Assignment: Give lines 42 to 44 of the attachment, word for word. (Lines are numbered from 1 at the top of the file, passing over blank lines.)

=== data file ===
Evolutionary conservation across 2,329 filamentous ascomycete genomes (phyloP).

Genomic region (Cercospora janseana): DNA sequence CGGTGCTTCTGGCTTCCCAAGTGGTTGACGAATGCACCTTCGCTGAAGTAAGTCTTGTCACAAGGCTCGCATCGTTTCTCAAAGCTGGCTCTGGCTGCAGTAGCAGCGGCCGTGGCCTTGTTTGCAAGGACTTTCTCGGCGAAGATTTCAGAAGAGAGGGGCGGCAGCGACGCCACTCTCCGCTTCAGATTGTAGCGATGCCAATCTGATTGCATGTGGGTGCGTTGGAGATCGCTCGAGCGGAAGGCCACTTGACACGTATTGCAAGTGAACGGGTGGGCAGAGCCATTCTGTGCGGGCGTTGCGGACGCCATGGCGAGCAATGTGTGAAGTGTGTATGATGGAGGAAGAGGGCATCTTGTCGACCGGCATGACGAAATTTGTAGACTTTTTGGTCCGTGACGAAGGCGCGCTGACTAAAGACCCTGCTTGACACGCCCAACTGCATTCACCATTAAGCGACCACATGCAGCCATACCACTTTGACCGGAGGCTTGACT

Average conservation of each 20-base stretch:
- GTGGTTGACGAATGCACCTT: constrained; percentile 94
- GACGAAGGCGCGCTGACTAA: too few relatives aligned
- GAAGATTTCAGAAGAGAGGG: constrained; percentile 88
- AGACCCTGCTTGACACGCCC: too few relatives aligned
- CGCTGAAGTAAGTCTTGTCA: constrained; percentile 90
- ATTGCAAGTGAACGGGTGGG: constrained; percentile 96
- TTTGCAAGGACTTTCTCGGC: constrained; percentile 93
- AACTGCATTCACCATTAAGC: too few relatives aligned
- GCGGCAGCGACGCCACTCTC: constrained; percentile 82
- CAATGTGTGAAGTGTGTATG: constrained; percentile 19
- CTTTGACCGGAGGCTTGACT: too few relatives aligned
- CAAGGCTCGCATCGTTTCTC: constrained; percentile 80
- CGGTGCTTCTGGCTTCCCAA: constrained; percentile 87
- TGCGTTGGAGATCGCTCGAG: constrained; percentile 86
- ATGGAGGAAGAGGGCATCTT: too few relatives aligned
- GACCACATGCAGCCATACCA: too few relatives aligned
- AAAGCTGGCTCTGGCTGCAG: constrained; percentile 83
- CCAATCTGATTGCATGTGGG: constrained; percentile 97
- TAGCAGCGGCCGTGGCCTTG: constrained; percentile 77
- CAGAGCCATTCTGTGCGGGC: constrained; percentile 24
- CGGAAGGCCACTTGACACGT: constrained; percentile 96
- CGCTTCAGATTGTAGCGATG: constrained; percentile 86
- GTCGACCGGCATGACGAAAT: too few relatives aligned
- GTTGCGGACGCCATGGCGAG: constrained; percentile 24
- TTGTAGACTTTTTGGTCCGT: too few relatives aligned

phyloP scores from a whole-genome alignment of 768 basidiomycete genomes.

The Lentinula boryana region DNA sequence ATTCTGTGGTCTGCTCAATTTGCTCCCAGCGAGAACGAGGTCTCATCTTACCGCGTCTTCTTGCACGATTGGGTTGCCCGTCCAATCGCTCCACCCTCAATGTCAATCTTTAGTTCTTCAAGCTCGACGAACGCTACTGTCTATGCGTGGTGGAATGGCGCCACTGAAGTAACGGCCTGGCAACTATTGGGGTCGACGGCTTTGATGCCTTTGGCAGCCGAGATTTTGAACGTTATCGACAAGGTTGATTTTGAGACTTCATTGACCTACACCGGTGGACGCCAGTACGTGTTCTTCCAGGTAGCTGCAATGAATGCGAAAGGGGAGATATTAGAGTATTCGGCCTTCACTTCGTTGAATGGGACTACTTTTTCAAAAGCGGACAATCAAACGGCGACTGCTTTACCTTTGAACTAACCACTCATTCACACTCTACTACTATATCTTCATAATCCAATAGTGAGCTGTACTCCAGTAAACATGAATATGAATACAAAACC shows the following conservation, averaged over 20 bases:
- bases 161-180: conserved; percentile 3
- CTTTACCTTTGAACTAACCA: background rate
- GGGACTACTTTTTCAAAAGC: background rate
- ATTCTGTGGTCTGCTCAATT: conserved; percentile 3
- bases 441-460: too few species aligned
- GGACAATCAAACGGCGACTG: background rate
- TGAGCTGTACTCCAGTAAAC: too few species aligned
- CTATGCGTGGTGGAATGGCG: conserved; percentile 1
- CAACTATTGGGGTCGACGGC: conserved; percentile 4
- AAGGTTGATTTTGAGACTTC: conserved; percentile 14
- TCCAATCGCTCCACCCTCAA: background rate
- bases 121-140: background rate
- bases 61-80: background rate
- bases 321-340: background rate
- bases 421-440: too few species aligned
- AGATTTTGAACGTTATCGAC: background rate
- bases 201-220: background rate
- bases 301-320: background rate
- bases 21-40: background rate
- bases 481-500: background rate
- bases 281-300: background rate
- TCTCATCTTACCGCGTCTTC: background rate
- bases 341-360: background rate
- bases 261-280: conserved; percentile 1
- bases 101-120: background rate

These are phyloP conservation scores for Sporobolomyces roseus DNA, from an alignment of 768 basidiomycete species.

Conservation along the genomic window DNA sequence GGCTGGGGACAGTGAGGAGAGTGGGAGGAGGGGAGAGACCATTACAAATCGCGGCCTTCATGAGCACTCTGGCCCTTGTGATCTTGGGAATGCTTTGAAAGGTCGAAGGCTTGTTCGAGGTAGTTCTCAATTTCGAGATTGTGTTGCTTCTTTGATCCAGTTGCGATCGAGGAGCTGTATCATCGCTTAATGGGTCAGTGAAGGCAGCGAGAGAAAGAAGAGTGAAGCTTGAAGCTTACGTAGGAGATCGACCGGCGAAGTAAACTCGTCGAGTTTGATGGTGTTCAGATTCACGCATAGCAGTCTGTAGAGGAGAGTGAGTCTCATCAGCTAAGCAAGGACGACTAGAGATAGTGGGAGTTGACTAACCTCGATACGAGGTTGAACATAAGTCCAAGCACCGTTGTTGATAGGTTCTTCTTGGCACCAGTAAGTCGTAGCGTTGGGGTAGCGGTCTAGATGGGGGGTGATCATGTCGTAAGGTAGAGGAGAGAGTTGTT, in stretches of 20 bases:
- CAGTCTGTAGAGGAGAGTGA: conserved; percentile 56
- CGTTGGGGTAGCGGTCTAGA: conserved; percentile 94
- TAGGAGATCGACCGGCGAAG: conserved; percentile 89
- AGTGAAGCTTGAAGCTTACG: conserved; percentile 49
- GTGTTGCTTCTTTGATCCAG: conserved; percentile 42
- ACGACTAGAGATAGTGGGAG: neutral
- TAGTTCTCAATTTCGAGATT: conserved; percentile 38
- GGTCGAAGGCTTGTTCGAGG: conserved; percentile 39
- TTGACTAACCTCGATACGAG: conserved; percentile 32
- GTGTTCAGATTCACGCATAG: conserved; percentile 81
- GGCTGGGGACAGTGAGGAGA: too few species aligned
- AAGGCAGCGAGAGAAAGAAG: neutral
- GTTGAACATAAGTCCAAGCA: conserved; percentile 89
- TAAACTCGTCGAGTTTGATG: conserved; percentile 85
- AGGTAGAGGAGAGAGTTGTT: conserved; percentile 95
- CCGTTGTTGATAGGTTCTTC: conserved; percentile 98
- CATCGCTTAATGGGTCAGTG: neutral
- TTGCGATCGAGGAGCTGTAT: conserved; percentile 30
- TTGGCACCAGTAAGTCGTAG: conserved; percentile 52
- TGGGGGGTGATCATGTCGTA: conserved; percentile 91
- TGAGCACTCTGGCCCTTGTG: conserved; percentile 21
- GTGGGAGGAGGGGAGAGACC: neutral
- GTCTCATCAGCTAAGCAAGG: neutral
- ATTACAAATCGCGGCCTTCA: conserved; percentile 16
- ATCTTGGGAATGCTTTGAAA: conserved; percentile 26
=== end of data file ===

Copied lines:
- bases 121-140: background rate
- bases 61-80: background rate
- bases 321-340: background rate